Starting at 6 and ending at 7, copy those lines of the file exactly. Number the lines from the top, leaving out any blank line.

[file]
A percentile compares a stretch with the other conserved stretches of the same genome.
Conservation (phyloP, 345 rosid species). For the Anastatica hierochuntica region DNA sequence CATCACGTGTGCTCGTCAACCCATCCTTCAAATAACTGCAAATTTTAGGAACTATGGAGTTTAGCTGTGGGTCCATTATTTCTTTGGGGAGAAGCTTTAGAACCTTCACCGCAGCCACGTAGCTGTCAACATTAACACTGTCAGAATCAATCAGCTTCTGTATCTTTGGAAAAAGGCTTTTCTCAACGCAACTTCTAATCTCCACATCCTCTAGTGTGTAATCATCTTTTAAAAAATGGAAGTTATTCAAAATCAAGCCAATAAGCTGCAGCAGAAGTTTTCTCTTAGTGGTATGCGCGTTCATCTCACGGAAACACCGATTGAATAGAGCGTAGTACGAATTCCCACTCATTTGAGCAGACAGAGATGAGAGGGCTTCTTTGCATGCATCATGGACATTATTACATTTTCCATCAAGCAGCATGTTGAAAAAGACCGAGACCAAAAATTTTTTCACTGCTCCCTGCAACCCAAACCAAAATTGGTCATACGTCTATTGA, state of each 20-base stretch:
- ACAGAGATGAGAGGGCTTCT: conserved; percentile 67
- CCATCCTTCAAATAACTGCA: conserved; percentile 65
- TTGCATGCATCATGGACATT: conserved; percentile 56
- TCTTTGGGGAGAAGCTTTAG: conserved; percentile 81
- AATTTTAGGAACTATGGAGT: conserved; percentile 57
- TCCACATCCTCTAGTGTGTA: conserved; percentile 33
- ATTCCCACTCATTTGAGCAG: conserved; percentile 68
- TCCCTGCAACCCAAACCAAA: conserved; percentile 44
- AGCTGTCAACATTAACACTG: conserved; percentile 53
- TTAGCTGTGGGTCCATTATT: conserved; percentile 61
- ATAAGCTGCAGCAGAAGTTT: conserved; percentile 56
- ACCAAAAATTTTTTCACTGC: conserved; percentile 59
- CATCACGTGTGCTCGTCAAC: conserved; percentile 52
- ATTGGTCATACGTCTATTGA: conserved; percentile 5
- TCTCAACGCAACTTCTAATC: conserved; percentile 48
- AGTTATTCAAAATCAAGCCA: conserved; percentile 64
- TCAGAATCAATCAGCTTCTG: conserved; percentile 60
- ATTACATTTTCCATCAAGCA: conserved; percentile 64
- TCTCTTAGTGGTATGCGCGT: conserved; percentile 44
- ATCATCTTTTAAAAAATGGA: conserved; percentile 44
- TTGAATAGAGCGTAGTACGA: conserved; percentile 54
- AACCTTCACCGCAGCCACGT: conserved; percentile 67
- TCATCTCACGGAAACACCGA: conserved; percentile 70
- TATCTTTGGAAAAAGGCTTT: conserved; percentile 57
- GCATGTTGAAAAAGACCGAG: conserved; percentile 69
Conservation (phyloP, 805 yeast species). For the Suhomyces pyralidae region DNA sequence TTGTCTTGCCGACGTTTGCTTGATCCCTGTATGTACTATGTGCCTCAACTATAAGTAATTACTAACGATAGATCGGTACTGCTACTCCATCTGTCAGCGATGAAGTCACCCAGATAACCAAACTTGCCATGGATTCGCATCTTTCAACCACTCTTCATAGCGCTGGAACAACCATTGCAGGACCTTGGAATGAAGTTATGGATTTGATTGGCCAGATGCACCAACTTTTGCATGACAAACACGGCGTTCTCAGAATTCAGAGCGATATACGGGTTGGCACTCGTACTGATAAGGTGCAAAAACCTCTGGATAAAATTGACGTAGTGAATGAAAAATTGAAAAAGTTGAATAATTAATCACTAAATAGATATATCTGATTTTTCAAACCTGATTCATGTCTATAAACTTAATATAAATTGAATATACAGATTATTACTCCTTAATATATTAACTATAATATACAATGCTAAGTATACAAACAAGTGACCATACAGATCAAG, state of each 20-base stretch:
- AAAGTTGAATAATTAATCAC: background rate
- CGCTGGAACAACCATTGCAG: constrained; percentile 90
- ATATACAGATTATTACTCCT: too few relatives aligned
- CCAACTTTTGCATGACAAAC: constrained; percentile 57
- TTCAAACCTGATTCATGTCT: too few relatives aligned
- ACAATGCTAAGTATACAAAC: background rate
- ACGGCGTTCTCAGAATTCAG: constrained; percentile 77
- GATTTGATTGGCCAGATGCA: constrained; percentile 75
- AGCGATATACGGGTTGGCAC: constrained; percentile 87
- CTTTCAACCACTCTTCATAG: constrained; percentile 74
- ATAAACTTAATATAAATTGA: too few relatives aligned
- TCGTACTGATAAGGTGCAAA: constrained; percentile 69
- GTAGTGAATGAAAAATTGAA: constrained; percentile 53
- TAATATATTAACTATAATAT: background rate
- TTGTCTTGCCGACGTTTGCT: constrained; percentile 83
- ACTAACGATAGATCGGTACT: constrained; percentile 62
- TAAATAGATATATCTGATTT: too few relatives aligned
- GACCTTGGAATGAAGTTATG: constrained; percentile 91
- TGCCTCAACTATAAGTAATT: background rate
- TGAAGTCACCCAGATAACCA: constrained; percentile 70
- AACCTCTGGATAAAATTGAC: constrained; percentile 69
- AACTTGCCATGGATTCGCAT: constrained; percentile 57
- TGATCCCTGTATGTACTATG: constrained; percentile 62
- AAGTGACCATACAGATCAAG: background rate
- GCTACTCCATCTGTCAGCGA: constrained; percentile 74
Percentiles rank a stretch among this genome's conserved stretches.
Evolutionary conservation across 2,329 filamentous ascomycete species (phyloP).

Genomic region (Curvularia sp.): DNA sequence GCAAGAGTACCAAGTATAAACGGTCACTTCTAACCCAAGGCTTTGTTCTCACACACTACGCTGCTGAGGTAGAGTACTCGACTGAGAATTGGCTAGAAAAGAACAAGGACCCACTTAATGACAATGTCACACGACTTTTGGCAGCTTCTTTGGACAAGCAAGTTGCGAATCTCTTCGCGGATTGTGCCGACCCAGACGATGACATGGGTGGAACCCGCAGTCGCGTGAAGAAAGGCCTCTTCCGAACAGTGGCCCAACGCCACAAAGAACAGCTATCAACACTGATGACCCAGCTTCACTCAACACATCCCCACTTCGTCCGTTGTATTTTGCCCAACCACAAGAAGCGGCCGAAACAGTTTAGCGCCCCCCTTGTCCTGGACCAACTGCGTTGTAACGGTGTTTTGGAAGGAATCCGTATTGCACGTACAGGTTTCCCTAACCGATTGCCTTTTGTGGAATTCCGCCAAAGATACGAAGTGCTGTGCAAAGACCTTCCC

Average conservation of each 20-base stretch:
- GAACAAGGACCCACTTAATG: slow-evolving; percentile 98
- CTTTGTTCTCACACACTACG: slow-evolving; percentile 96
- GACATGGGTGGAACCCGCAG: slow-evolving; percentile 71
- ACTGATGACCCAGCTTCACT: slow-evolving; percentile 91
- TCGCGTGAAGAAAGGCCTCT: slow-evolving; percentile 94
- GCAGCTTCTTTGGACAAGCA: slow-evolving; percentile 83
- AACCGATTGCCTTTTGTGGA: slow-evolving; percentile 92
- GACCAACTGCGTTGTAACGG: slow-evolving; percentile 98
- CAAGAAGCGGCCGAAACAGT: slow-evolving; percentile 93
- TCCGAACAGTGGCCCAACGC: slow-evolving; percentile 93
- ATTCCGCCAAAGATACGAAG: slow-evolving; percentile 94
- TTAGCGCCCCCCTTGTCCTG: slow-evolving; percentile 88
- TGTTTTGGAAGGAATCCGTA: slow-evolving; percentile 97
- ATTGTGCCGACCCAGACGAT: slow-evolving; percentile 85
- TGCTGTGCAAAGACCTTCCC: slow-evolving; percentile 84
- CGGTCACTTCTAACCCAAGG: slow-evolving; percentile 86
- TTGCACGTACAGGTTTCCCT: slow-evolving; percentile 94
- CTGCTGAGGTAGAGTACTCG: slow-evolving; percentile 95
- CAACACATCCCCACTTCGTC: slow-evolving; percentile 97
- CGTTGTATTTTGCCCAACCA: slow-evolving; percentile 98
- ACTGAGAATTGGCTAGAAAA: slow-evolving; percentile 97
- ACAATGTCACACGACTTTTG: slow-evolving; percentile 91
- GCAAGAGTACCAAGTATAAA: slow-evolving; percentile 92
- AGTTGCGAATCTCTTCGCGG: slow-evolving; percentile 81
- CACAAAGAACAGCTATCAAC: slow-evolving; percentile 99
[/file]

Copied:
- TCTTTGGGGAGAAGCTTTAG: conserved; percentile 81
- AATTTTAGGAACTATGGAGT: conserved; percentile 57